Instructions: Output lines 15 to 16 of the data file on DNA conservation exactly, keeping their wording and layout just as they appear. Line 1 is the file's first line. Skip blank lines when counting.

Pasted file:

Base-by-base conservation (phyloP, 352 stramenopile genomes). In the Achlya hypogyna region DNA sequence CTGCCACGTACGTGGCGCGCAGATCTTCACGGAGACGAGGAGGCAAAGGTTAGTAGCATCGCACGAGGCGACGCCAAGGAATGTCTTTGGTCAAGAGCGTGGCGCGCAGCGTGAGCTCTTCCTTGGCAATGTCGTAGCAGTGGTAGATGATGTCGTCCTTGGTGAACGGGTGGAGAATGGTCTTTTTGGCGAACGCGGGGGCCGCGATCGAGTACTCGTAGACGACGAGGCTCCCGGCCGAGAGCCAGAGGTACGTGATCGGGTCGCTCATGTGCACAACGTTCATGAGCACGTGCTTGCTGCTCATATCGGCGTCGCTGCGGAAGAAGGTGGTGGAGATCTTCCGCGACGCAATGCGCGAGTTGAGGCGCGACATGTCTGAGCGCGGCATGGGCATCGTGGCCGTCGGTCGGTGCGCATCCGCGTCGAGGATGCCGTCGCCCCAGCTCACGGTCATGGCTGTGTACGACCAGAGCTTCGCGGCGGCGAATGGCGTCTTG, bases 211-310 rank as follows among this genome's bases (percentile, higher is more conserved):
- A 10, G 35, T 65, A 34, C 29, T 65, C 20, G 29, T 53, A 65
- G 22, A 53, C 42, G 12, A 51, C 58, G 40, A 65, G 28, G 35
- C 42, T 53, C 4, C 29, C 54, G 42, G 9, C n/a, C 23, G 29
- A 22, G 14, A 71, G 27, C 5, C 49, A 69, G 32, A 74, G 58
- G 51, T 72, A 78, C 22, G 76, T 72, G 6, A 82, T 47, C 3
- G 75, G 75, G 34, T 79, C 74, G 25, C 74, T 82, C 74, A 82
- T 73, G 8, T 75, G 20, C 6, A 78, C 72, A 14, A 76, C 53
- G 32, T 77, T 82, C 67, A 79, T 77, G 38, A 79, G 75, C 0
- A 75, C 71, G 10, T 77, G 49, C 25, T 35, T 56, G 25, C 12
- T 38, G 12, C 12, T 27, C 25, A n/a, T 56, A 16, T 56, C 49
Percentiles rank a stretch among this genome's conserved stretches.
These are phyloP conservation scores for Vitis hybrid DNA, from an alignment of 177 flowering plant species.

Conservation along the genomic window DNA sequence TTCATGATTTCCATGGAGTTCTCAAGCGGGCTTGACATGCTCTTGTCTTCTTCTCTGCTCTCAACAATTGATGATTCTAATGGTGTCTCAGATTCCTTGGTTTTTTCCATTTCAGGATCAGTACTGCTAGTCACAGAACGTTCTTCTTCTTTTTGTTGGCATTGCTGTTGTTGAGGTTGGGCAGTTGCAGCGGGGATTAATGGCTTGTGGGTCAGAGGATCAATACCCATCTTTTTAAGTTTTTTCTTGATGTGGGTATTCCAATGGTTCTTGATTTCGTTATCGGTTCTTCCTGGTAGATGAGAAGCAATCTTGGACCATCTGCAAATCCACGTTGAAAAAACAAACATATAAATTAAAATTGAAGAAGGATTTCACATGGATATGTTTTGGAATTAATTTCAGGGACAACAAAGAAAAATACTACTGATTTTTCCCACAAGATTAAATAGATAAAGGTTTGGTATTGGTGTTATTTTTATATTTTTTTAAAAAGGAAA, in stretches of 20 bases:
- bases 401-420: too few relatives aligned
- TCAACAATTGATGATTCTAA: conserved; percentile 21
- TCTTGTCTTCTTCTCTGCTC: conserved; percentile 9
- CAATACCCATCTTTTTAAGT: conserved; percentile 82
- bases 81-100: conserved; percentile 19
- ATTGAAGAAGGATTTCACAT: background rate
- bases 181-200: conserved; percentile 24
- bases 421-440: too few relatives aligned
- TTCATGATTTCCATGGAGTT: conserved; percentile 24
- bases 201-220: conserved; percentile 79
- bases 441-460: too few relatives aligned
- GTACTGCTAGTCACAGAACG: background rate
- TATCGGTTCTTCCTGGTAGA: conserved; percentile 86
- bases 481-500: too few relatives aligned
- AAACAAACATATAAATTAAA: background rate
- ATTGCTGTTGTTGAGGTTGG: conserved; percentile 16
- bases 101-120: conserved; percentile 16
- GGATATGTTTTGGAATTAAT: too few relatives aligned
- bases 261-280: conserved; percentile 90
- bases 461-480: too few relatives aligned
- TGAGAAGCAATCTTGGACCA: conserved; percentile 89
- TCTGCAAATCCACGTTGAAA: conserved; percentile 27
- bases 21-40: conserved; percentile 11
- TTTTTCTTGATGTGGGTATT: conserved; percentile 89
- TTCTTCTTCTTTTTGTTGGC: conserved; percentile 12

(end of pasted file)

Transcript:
- bases 401-420: too few relatives aligned
- TCAACAATTGATGATTCTAA: conserved; percentile 21